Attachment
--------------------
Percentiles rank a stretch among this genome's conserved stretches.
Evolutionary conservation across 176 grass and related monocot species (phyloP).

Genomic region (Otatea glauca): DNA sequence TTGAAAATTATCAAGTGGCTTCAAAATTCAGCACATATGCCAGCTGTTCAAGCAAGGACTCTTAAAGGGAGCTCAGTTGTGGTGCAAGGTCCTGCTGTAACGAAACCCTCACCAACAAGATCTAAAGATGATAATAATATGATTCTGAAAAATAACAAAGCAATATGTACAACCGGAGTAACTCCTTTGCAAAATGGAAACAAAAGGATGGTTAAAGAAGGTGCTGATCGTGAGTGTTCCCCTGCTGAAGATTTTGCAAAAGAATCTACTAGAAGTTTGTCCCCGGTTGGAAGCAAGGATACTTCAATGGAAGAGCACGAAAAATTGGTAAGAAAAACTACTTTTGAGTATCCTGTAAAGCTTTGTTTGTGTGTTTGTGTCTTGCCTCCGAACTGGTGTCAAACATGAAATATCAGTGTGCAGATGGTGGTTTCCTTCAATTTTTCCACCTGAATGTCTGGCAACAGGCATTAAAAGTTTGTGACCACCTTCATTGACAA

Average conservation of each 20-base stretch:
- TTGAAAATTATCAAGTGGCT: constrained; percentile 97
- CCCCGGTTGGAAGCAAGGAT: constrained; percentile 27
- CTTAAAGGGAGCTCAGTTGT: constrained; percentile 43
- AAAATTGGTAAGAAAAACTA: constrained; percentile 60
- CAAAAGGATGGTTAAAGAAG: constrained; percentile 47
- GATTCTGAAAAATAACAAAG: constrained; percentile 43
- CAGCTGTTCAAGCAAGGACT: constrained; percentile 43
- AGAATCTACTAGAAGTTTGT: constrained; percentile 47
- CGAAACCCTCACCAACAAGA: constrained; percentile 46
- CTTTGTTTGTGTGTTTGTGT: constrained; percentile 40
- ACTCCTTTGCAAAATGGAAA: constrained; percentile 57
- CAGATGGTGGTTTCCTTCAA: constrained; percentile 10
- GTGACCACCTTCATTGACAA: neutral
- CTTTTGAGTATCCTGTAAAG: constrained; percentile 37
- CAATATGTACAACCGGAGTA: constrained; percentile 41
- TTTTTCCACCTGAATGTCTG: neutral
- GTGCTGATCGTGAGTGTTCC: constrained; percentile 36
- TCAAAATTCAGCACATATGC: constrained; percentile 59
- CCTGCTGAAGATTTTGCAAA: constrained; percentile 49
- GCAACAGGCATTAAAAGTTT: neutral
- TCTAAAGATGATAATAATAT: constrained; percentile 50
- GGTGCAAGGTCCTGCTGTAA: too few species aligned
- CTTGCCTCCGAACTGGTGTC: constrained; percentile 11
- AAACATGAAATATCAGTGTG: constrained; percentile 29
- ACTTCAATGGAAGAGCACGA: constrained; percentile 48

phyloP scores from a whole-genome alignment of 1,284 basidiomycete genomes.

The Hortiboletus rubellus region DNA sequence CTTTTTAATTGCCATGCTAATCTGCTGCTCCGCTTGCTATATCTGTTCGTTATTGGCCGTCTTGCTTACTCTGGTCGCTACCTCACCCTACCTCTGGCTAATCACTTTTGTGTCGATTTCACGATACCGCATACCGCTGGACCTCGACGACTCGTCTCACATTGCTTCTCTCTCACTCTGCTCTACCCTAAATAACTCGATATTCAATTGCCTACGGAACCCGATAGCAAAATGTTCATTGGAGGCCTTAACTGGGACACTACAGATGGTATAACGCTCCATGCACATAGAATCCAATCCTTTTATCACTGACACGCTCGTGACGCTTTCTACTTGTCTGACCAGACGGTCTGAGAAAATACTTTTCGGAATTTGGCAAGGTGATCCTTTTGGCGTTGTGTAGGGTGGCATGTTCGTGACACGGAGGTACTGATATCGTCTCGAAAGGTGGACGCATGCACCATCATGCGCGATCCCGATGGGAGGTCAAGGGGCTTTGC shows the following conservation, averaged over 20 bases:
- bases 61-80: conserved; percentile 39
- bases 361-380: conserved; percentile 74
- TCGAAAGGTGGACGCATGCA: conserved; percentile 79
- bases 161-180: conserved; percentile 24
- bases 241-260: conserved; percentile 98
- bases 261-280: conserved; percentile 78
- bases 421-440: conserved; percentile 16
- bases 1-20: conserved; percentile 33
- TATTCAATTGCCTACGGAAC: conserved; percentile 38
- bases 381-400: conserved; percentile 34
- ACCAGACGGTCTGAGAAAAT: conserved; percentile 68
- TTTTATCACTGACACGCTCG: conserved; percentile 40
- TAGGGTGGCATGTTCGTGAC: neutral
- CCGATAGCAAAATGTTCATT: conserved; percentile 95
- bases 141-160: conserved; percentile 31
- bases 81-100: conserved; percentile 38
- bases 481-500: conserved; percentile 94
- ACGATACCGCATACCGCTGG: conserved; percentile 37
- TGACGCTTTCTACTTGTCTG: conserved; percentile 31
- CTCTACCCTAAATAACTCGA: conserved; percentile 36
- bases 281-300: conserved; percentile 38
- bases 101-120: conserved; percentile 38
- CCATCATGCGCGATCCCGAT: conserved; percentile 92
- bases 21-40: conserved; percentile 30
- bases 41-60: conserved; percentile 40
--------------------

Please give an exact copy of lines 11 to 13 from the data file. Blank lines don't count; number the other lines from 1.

- CAGCTGTTCAAGCAAGGACT: constrained; percentile 43
- AGAATCTACTAGAAGTTTGT: constrained; percentile 47
- CGAAACCCTCACCAACAAGA: constrained; percentile 46